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Here's why immersing idols into water bodies is not a religious practice!

Speed News Desk | Updated on: 11 September 2016, 18:08 IST

Being a diverse country, India has a lot of festivals and we participate in the celebrations round the year, while some festivals are about worshipping the lord, some even involve 'idol immersion' in water as the celebrations finale.

Idols, which are beautifully crafted are immersed into water bodies with people praying for their wishes to come true. In India, the two major festivals, that involve immersion are Ganesh Chaturthi and Durga Puja, however, amidst the celebrations, people tend to forget the ill-effects of the practice.

The most serious impact of idol immersion is on the environment. It disturbs the ecological balance by polluting water, and not only it is harmful for the environment, immersing idol in water is also not a religious activity.

The dictum of scriptures underlining the link between religious festivals and environmental pollution has been ignored for several decades. The fundamental concept of the Vedic era is the concept of the panchbhootas, the five elements of nature- earth, water, air, fire and space. The panchbhootas are to be revered, not to be polluted. Upanishads and Puranas and other sacred texts underline it.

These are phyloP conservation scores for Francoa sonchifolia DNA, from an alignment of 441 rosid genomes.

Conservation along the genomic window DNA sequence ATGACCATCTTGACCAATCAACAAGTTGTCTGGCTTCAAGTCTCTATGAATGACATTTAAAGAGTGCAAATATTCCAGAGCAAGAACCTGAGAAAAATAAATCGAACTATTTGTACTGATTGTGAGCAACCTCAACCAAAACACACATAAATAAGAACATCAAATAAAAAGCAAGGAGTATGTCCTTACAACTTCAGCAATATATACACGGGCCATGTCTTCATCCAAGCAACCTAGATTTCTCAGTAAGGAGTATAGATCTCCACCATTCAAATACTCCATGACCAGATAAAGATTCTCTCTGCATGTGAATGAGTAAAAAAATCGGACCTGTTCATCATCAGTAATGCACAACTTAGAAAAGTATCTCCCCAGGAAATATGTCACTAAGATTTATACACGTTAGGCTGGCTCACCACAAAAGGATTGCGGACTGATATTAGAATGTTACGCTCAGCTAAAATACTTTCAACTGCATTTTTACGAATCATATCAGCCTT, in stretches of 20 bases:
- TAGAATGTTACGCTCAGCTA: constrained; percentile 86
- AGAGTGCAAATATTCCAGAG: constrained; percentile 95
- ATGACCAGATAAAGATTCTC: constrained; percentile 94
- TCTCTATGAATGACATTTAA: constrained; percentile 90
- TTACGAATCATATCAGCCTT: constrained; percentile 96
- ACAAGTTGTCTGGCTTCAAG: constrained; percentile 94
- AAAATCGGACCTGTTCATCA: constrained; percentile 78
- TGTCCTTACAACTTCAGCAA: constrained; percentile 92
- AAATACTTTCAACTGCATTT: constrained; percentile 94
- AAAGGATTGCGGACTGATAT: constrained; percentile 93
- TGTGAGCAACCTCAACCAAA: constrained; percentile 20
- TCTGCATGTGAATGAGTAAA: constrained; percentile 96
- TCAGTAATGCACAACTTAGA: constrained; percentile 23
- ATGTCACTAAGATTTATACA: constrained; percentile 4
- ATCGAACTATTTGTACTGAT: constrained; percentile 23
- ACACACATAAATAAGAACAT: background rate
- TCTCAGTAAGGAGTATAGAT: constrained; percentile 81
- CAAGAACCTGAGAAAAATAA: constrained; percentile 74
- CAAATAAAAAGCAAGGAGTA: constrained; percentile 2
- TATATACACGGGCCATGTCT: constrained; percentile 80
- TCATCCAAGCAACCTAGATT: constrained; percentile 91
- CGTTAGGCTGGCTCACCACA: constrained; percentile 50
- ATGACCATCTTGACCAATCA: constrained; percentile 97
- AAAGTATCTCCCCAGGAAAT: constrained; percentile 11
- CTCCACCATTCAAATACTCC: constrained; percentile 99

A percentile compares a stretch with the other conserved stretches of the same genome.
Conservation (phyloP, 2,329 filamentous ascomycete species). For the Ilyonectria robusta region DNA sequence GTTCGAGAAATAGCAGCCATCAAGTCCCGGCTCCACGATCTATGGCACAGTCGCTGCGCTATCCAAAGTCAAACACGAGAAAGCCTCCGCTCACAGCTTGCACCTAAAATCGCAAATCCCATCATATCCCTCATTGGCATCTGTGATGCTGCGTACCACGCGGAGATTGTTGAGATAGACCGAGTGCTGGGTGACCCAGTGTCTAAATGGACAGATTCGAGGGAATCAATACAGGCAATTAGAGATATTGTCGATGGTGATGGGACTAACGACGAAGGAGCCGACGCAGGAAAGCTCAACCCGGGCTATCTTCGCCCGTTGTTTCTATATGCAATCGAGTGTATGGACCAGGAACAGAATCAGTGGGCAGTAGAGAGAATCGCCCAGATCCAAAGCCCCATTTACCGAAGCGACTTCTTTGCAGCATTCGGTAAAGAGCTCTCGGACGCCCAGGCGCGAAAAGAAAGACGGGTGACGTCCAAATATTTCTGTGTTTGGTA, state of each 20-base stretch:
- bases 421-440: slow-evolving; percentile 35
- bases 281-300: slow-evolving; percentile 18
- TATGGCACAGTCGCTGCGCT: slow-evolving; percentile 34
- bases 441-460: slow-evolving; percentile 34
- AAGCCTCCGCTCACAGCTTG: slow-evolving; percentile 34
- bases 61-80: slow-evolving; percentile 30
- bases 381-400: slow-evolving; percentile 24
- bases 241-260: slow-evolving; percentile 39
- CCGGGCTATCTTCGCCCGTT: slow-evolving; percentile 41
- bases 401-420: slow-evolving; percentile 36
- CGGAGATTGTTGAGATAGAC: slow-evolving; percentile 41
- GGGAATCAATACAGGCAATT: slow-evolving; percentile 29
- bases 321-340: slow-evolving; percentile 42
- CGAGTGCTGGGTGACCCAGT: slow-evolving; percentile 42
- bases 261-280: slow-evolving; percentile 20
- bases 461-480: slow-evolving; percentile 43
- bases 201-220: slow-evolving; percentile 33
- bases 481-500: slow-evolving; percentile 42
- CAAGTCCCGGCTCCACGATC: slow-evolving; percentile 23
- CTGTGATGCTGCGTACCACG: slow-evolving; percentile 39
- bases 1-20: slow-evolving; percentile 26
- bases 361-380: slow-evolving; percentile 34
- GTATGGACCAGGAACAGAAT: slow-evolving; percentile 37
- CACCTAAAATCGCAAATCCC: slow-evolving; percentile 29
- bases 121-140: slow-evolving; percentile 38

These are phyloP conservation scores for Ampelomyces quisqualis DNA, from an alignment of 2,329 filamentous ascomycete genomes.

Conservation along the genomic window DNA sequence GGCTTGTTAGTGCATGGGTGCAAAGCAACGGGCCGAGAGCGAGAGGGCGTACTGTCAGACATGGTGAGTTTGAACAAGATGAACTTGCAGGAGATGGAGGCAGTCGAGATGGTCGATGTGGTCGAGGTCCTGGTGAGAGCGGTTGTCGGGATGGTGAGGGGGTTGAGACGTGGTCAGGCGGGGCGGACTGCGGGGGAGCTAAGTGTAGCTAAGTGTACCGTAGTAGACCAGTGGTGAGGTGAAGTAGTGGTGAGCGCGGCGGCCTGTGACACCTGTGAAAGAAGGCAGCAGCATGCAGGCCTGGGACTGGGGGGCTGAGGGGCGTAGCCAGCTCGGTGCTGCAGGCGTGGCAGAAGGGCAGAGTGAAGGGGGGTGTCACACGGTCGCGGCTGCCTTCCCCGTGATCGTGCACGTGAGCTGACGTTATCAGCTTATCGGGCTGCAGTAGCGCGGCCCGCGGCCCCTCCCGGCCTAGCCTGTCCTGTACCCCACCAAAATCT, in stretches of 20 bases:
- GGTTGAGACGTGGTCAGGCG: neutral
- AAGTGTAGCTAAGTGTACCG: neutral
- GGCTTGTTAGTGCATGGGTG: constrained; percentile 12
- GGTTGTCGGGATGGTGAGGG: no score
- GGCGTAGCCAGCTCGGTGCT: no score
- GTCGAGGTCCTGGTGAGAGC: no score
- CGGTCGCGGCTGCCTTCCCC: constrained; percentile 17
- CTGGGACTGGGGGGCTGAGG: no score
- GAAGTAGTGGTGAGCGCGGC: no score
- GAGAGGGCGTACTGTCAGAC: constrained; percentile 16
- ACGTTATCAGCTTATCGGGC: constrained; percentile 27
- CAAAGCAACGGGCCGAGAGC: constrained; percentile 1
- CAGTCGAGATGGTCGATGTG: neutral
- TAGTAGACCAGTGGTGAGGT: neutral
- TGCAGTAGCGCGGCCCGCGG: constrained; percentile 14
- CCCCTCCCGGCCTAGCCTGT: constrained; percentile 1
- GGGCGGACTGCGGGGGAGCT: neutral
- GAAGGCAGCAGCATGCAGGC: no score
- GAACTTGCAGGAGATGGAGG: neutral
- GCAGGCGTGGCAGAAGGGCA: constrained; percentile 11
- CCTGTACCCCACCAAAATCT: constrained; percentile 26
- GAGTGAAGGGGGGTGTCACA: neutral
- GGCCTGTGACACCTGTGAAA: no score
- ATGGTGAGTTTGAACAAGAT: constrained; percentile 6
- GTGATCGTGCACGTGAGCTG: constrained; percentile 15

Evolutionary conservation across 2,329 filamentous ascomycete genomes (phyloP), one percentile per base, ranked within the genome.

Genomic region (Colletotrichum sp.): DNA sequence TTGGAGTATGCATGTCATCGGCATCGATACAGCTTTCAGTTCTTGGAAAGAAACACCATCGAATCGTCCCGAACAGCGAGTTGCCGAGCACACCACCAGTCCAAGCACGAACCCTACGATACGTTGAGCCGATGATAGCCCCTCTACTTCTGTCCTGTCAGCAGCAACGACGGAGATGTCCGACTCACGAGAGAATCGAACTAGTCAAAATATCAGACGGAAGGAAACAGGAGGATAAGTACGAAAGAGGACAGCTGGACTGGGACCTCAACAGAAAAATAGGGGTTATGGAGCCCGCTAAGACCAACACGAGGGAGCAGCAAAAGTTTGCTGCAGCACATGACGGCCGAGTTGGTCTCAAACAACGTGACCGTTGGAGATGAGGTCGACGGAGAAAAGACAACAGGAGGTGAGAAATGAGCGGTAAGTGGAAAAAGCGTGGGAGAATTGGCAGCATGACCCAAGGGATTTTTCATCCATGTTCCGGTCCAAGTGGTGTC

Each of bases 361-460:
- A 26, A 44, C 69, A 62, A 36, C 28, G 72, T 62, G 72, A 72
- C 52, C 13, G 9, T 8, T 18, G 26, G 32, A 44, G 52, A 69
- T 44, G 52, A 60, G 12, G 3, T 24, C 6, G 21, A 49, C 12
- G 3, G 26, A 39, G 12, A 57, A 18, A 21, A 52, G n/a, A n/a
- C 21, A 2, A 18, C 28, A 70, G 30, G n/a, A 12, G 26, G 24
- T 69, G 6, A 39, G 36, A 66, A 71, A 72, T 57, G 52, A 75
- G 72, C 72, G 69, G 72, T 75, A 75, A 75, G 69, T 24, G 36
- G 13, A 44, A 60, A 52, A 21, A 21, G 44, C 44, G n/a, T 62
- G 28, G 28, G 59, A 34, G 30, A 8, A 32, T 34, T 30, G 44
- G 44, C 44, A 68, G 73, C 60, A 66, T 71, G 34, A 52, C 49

Here's what the religious texts say:

  • Atharvaveda has warned not to dirty and add toxic substances into water bodies as it may lead to spread of diseases "he who dirties or spoils ponds, lakes, rivers, etc., or cause smell near residential areas is liable to chastisement."

  • Yajurveda says, "Do not poison water and do not harm or cut the trees and "Do not disturb the sky and do not poison the atmosphere".

  • Taittariya Upanishad prescribed norms for human beings to keep the environment clean. It says, "One should not cause urine and stool in water, should not spit in water; and should not take bath without clothes"

  • It is noteworthy that Vishnu took form of a fish in his Matsya avatar to clean the polluted sea and rivers. He took form of a swine in Varaha avatar to clean the land by eating up all the filth.

It is clear that the traditions and scriptures not been understood and properly interpreted. The ongoing pollution from such festivals and related rituals is a result of failure of religious leaders.

The religious leaders fail to communicate the need to preserve environment and water bodies. The unquestioning obedience to religious tradition has made people unscientific in approach especially in matters related to religion.

First published: 11 September 2016, 18:08 IST
 
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